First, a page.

User account creation filtered due to spam.

Bug 40748 - simple switch/case, if/else and arithmetics result in different code
Summary: simple switch/case, if/else and arithmetics result in different code
Status: NEW
Alias: None
Product: gcc
Classification: Unclassified
Component: middle-end (show other bugs)
Version: 4.5.0
: P3 enhancement
Target Milestone: ---
Assignee: Not yet assigned to anyone
URL:
Keywords: missed-optimization
Depends on:
Blocks:
 
Reported: 2009-07-14 17:09 UTC by Zdenek Sojka
Modified: 2017-06-18 19:55 UTC (History)
3 users (show)

See Also:
Host: x86_64-pc-linux-gnu
Target:
Build:
Known to work:
Known to fail:
Last reconfirmed: 2009-07-15 09:34:55


Attachments
testcase (181 bytes, text/plain)
2009-07-14 17:11 UTC, Zdenek Sojka
Details

Note You need to log in before you can comment on or make changes to this bug.
Description Zdenek Sojka 2009-07-14 17:09:16 UTC
Tested r149624, 4.4.0 and 4.3.3

# ./gcc -v
Using built-in specs.
Target: x86_64-unknown-linux-gnu
Configured with: ../configure --enable-languages=c,c++ --prefix=/mnt/svn/gcc-trunk/build/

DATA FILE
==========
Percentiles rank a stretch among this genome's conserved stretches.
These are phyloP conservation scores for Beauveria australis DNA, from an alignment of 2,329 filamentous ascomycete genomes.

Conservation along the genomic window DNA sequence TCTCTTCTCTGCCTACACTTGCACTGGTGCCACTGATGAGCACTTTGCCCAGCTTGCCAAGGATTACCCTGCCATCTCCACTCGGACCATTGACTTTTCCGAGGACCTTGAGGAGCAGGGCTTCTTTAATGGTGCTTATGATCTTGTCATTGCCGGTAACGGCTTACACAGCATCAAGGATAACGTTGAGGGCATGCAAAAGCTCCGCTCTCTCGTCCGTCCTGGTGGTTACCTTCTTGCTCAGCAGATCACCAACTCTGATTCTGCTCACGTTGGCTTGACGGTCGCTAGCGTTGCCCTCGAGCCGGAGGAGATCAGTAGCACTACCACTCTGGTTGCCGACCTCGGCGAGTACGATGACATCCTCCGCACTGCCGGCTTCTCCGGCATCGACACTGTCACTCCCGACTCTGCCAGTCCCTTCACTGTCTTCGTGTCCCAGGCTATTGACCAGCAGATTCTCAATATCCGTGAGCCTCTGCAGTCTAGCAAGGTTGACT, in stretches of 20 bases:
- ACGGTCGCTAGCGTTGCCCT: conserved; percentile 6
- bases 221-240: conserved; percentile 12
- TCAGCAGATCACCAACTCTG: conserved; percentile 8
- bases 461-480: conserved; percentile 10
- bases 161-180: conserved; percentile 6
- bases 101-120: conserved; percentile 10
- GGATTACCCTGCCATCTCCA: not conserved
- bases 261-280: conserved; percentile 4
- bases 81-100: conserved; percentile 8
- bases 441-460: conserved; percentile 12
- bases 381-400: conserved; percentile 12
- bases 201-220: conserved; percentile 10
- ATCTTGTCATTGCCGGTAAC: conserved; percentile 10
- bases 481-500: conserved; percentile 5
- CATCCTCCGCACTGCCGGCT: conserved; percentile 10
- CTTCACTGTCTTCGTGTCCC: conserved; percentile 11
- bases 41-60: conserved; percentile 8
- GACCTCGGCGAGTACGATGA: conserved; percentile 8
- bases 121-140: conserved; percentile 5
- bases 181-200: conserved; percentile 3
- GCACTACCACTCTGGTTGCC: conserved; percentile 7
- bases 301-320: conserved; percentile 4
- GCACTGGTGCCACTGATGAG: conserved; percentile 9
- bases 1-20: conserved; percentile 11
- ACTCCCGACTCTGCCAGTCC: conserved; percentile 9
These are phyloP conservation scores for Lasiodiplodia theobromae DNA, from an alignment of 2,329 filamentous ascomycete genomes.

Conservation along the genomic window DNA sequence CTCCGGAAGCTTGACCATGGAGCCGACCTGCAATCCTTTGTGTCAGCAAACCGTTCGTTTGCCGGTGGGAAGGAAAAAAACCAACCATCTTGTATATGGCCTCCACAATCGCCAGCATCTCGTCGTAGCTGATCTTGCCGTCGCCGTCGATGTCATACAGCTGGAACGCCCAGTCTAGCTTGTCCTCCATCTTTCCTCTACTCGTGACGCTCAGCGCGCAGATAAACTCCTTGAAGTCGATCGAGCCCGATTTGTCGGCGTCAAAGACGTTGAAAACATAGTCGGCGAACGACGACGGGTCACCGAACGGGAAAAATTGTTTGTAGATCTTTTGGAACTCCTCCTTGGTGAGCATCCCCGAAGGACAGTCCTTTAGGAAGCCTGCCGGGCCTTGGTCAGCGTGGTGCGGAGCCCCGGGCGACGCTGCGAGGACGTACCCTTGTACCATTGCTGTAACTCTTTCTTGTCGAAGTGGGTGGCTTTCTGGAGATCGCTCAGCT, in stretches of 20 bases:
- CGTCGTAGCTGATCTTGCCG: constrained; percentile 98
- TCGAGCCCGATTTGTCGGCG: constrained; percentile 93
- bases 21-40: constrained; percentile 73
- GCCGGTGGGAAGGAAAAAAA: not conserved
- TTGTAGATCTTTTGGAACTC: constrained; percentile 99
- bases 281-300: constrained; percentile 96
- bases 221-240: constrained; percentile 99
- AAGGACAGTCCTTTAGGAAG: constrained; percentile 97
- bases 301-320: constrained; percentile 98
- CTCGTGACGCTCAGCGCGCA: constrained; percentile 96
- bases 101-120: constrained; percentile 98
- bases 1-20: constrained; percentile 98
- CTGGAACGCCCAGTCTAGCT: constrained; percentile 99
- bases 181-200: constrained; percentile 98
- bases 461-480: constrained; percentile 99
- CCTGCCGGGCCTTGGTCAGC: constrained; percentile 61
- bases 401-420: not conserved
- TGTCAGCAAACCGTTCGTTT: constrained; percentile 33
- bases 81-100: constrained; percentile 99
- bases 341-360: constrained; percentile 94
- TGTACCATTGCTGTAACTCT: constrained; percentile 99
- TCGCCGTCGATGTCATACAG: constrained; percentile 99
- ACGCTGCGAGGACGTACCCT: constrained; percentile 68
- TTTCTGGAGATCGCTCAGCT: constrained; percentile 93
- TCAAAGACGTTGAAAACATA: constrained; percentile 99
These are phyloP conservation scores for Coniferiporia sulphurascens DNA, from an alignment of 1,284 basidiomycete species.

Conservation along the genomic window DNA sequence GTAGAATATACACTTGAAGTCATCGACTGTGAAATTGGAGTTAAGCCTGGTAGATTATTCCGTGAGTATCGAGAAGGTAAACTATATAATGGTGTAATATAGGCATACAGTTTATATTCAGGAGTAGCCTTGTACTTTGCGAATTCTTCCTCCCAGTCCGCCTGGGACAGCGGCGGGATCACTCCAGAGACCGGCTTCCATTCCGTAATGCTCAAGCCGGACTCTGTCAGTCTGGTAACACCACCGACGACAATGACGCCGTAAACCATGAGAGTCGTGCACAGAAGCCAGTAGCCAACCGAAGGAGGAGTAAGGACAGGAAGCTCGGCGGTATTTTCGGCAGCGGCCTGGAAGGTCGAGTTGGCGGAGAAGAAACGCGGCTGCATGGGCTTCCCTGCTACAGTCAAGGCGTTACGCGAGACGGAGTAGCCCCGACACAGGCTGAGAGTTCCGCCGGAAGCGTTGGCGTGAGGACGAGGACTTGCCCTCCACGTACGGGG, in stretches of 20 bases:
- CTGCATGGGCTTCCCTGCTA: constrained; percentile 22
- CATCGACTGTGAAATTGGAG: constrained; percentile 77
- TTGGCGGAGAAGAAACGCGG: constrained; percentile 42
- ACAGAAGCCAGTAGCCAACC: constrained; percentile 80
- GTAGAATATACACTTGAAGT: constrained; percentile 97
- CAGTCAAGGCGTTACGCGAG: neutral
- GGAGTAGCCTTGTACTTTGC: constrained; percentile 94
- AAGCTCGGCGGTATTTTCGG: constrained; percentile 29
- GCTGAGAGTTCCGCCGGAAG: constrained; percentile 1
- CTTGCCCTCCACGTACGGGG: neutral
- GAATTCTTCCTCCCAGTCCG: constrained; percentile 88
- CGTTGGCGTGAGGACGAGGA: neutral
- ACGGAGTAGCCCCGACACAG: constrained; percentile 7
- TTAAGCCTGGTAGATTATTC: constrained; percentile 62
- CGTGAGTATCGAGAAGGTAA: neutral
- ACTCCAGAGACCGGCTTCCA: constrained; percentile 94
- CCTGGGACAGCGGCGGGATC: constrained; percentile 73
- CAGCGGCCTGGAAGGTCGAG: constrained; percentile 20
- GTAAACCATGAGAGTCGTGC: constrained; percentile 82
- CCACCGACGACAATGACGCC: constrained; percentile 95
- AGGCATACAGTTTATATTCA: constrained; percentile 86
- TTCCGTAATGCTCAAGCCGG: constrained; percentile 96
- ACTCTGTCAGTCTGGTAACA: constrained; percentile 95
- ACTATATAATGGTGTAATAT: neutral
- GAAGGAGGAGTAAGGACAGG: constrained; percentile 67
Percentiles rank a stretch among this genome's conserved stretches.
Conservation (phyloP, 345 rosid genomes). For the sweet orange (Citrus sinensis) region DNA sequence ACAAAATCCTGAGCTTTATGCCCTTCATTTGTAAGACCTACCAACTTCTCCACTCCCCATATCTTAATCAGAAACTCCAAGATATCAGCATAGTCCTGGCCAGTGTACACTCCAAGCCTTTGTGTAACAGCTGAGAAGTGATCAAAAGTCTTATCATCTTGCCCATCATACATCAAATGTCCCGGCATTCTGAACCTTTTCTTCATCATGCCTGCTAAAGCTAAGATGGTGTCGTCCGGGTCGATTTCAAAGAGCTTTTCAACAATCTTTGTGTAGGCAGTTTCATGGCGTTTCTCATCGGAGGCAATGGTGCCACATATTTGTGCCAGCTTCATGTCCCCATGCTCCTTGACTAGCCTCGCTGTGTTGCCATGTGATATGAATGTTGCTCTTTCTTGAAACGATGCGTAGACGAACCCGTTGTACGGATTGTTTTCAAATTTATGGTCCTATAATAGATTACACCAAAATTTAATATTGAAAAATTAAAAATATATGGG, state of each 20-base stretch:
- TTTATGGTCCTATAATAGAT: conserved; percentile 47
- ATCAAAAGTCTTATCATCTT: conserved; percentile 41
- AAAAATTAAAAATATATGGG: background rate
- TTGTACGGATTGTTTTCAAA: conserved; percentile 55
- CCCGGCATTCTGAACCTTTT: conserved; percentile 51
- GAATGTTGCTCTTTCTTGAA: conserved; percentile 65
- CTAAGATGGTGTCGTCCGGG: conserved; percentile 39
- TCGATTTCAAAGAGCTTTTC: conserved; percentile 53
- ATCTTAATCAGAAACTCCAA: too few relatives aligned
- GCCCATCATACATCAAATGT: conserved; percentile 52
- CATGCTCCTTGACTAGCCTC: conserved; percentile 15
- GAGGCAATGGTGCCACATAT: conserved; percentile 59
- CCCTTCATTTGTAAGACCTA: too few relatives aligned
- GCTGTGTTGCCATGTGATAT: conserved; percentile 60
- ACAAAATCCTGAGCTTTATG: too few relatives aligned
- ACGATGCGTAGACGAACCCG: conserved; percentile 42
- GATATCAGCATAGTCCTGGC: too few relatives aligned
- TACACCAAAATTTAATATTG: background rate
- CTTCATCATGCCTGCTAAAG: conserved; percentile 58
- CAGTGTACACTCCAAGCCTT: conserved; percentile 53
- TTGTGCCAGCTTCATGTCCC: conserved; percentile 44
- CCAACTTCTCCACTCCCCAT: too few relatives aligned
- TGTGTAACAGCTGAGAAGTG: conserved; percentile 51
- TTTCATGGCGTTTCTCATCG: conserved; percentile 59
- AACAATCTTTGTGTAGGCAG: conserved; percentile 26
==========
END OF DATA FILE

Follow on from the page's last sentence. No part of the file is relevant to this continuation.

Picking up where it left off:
Thread model: posix
gcc version 4.5.0 20090714 (experimental) (GCC)

4.4.0 and 4.5 have better behaviour in the case of "switch"

The following code:
-------------------------------
unsigned f1(unsigned i)
{
	switch (i) {
		case 0: return 0;
		case 1: return 1;
		case 2: return 2;
		case 3: return 3;
		default: return 4;
	}
}

unsigned f2(unsigned i)
{
	if (i == 0) return 0;
	if (i == 1) return 1;
	if (i == 2) return 2;
	if (i == 3) return 3;
	return 4;
}

unsigned f3(unsigned i)
{
	return i < 4 ? i : 4;
}
-------------------------------

f1(), f2() and f3() do the same, but the resulting code differs a lot.
Comment 1 Zdenek Sojka 2009-07-14 17:11:21 UTC
Created attachment 18195 [details]
testcase

Even at -O3, f1() and f2() don't have the same code as f3().
Comment 2 Richard Biener 2009-07-15 09:34:55 UTC
switch-conversion could try to handle this.  Generally perfect hashing during
switch expansion is another thing.
Comment 3 Marc Glisse 2017-06-18 19:55:35 UTC
We also miss the even simpler case that should be optimized to "return n;"

int foo(int n){
    switch(n){
        case 0:
            return 0;
        case 1:
            return 1;
        case 2:
            return 2;
        case 3:
            return 3;
        default:
            __builtin_unreachable();
    }
}

llvm performs the expected optimization in both cases.